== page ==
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11

Cycling is generally very safe, particularly in Taito-ku. There aren't any bike lanes really but you're free to cycle on the pavement, as long as you dismount when it's too crowded. Furthermore drivers are used to cyclists, just keep tight to the left on bigger roads. Helmets are seldom worn, even by mothers with a kid on the front, one on the back and one ...


8

Clothes Wear confortable clothes. Try everything heavily before travelling. Remember that you will do the same leg movement for several hours. Seams or other similar things rubbing the skin will "burn" and to the limit hurt. Take lite clothes to cycle. Even with cold weather you will heat up. Weight Try not taking more than 20Kg (the less the better as ...


8

Rental prices are not designed for periods of more than a few days. It might be possible to negotiate a long-term price at a flexible rental business. It's definitely possible to get a decent used bike for 50-100 EUR. There's a risk that it could be a stolen one, but almost none of running into problems, even if it is. I'm pretty sure that shipping a bike ...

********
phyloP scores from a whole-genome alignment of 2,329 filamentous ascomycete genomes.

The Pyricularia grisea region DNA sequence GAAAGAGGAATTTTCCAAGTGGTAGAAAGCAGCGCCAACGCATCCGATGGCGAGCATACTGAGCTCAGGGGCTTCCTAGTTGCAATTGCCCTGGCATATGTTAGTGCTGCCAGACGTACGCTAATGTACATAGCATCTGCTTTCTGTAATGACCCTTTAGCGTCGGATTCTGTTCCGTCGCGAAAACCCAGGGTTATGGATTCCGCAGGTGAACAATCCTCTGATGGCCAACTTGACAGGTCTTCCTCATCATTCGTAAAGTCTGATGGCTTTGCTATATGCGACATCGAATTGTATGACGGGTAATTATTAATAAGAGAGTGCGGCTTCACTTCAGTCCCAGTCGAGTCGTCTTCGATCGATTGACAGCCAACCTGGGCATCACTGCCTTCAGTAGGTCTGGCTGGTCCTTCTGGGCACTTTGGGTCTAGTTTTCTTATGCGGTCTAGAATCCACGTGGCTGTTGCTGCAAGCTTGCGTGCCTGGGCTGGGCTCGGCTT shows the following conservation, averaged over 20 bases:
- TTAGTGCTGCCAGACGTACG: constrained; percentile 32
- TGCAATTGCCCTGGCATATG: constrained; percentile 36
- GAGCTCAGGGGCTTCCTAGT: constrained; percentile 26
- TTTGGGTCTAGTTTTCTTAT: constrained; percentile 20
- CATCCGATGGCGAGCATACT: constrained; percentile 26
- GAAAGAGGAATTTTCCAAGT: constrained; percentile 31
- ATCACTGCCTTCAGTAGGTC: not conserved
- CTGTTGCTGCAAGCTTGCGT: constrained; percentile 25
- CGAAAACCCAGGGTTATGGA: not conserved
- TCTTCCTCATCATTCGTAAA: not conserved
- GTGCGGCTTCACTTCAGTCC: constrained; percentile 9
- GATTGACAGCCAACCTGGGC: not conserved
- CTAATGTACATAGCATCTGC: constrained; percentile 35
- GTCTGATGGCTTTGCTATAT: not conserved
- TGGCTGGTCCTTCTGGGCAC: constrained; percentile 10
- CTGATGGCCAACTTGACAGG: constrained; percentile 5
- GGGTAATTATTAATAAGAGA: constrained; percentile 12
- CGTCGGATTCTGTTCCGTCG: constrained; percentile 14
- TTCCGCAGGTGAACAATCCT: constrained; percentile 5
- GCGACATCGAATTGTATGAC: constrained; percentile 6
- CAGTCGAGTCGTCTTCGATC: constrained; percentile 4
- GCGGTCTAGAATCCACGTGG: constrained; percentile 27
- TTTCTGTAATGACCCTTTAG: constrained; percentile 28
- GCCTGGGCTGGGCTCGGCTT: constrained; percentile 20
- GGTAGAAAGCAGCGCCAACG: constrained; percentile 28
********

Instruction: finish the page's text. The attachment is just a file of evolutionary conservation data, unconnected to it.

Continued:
8

You can take your bike along in most trains, but not in the ICE. It's probably best to check when you look up the connection online (you can even use it as a search criterium). In some local trains you don't need an extra ticket. It seems to depend on all kinds of factors, including the time of day. In regional and national trains, you always need a ticket ...


7

As already said, the best option would be to buy a used bike. You can find very good offers on eBay kleinanzeigen. You can find a good bike even for under 50 EUR. Another option is wo-bleibt-mein-fahrrad.de. They buy, sell and repair old bikes in Leipzig. I'm not sure if that would be useful for you, but maybe there are some interesting cheap bikes.


7

Open Cycle Map provides a good coverage of Europe. On the GPS section, you can find a device recommendation suited for cycling, as well as how to put Open Street Maps on it.